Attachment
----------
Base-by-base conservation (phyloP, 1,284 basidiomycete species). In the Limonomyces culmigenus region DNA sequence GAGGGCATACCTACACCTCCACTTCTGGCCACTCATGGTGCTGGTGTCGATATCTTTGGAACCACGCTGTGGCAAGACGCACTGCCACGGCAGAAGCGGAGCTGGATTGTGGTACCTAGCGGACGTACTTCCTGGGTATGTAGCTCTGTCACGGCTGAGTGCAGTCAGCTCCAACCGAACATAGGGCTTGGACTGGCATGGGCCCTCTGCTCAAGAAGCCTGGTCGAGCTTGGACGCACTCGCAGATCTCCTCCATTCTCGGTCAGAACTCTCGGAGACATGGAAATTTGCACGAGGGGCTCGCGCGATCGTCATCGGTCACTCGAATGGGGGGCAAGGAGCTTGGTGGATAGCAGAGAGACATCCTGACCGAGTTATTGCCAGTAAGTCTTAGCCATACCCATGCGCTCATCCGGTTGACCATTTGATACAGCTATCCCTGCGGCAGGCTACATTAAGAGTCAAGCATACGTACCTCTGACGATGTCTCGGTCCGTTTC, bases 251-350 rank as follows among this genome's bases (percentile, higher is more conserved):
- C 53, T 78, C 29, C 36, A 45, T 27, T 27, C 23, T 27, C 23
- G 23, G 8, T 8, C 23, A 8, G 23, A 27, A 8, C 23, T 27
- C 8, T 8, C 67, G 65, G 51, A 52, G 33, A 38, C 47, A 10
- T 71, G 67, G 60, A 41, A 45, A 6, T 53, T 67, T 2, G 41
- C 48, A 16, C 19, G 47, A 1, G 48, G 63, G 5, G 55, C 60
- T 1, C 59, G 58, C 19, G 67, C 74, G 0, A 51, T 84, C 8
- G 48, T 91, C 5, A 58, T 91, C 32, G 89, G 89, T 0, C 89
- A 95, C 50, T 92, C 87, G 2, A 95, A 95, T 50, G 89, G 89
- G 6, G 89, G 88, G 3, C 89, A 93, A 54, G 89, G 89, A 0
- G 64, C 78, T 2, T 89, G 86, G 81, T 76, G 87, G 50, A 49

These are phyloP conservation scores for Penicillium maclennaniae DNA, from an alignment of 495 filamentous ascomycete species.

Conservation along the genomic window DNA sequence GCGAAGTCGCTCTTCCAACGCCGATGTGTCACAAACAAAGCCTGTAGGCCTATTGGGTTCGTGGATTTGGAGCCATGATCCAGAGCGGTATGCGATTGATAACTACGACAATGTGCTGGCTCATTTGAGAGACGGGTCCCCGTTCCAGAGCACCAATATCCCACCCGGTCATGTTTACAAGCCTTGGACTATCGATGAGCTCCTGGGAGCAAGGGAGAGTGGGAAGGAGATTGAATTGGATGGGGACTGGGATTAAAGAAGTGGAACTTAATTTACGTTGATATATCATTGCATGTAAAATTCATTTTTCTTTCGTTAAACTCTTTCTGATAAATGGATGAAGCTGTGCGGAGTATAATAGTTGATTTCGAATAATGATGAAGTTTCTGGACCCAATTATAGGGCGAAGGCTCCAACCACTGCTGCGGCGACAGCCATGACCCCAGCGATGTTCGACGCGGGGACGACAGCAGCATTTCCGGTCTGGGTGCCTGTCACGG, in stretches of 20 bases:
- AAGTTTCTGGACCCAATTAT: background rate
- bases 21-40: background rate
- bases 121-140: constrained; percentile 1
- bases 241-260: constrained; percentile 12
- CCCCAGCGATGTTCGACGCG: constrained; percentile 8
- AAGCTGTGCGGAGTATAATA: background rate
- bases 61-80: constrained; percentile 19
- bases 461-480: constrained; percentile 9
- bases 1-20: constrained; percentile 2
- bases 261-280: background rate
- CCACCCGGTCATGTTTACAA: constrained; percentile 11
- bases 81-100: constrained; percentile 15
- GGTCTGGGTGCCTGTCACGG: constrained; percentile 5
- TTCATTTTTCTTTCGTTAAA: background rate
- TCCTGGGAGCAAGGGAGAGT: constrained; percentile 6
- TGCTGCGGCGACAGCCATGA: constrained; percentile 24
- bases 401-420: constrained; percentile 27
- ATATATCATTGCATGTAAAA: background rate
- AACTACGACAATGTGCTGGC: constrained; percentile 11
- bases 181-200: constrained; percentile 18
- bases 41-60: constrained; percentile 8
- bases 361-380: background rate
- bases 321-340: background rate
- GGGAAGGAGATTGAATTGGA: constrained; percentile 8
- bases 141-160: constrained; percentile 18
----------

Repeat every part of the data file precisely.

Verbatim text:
Base-by-base conservation (phyloP, 1,284 basidiomycete species). In the Limonomyces culmigenus region DNA sequence GAGGGCATACCTACACCTCCACTTCTGGCCACTCATGGTGCTGGTGTCGATATCTTTGGAACCACGCTGTGGCAAGACGCACTGCCACGGCAGAAGCGGAGCTGGATTGTGGTACCTAGCGGACGTACTTCCTGGGTATGTAGCTCTGTCACGGCTGAGTGCAGTCAGCTCCAACCGAACATAGGGCTTGGACTGGCATGGGCCCTCTGCTCAAGAAGCCTGGTCGAGCTTGGACGCACTCGCAGATCTCCTCCATTCTCGGTCAGAACTCTCGGAGACATGGAAATTTGCACGAGGGGCTCGCGCGATCGTCATCGGTCACTCGAATGGGGGGCAAGGAGCTTGGTGGATAGCAGAGAGACATCCTGACCGAGTTATTGCCAGTAAGTCTTAGCCATACCCATGCGCTCATCCGGTTGACCATTTGATACAGCTATCCCTGCGGCAGGCTACATTAAGAGTCAAGCATACGTACCTCTGACGATGTCTCGGTCCGTTTC, bases 251-350 rank as follows among this genome's bases (percentile, higher is more conserved):
- C 53, T 78, C 29, C 36, A 45, T 27, T 27, C 23, T 27, C 23
- G 23, G 8, T 8, C 23, A 8, G 23, A 27, A 8, C 23, T 27
- C 8, T 8, C 67, G 65, G 51, A 52, G 33, A 38, C 47, A 10
- T 71, G 67, G 60, A 41, A 45, A 6, T 53, T 67, T 2, G 41
- C 48, A 16, C 19, G 47, A 1, G 48, G 63, G 5, G 55, C 60
- T 1, C 59, G 58, C 19, G 67, C 74, G 0, A 51, T 84, C 8
- G 48, T 91, C 5, A 58, T 91, C 32, G 89, G 89, T 0, C 89
- A 95, C 50, T 92, C 87, G 2, A 95, A 95, T 50, G 89, G 89
- G 6, G 89, G 88, G 3, C 89, A 93, A 54, G 89, G 89, A 0
- G 64, C 78, T 2, T 89, G 86, G 81, T 76, G 87, G 50, A 49

These are phyloP conservation scores for Penicillium maclennaniae DNA, from an alignment of 495 filamentous ascomycete species.

Conservation along the genomic window DNA sequence GCGAAGTCGCTCTTCCAACGCCGATGTGTCACAAACAAAGCCTGTAGGCCTATTGGGTTCGTGGATTTGGAGCCATGATCCAGAGCGGTATGCGATTGATAACTACGACAATGTGCTGGCTCATTTGAGAGACGGGTCCCCGTTCCAGAGCACCAATATCCCACCCGGTCATGTTTACAAGCCTTGGACTATCGATGAGCTCCTGGGAGCAAGGGAGAGTGGGAAGGAGATTGAATTGGATGGGGACTGGGATTAAAGAAGTGGAACTTAATTTACGTTGATATATCATTGCATGTAAAATTCATTTTTCTTTCGTTAAACTCTTTCTGATAAATGGATGAAGCTGTGCGGAGTATAATAGTTGATTTCGAATAATGATGAAGTTTCTGGACCCAATTATAGGGCGAAGGCTCCAACCACTGCTGCGGCGACAGCCATGACCCCAGCGATGTTCGACGCGGGGACGACAGCAGCATTTCCGGTCTGGGTGCCTGTCACGG, in stretches of 20 bases:
- AAGTTTCTGGACCCAATTAT: background rate
- bases 21-40: background rate
- bases 121-140: constrained; percentile 1
- bases 241-260: constrained; percentile 12
- CCCCAGCGATGTTCGACGCG: constrained; percentile 8
- AAGCTGTGCGGAGTATAATA: background rate
- bases 61-80: constrained; percentile 19
- bases 461-480: constrained; percentile 9
- bases 1-20: constrained; percentile 2
- bases 261-280: background rate
- CCACCCGGTCATGTTTACAA: constrained; percentile 11
- bases 81-100: constrained; percentile 15
- GGTCTGGGTGCCTGTCACGG: constrained; percentile 5
- TTCATTTTTCTTTCGTTAAA: background rate
- TCCTGGGAGCAAGGGAGAGT: constrained; percentile 6
- TGCTGCGGCGACAGCCATGA: constrained; percentile 24
- bases 401-420: constrained; percentile 27
- ATATATCATTGCATGTAAAA: background rate
- AACTACGACAATGTGCTGGC: constrained; percentile 11
- bases 181-200: constrained; percentile 18
- bases 41-60: constrained; percentile 8
- bases 361-380: background rate
- bases 321-340: background rate
- GGGAAGGAGATTGAATTGGA: constrained; percentile 8
- bases 141-160: constrained; percentile 18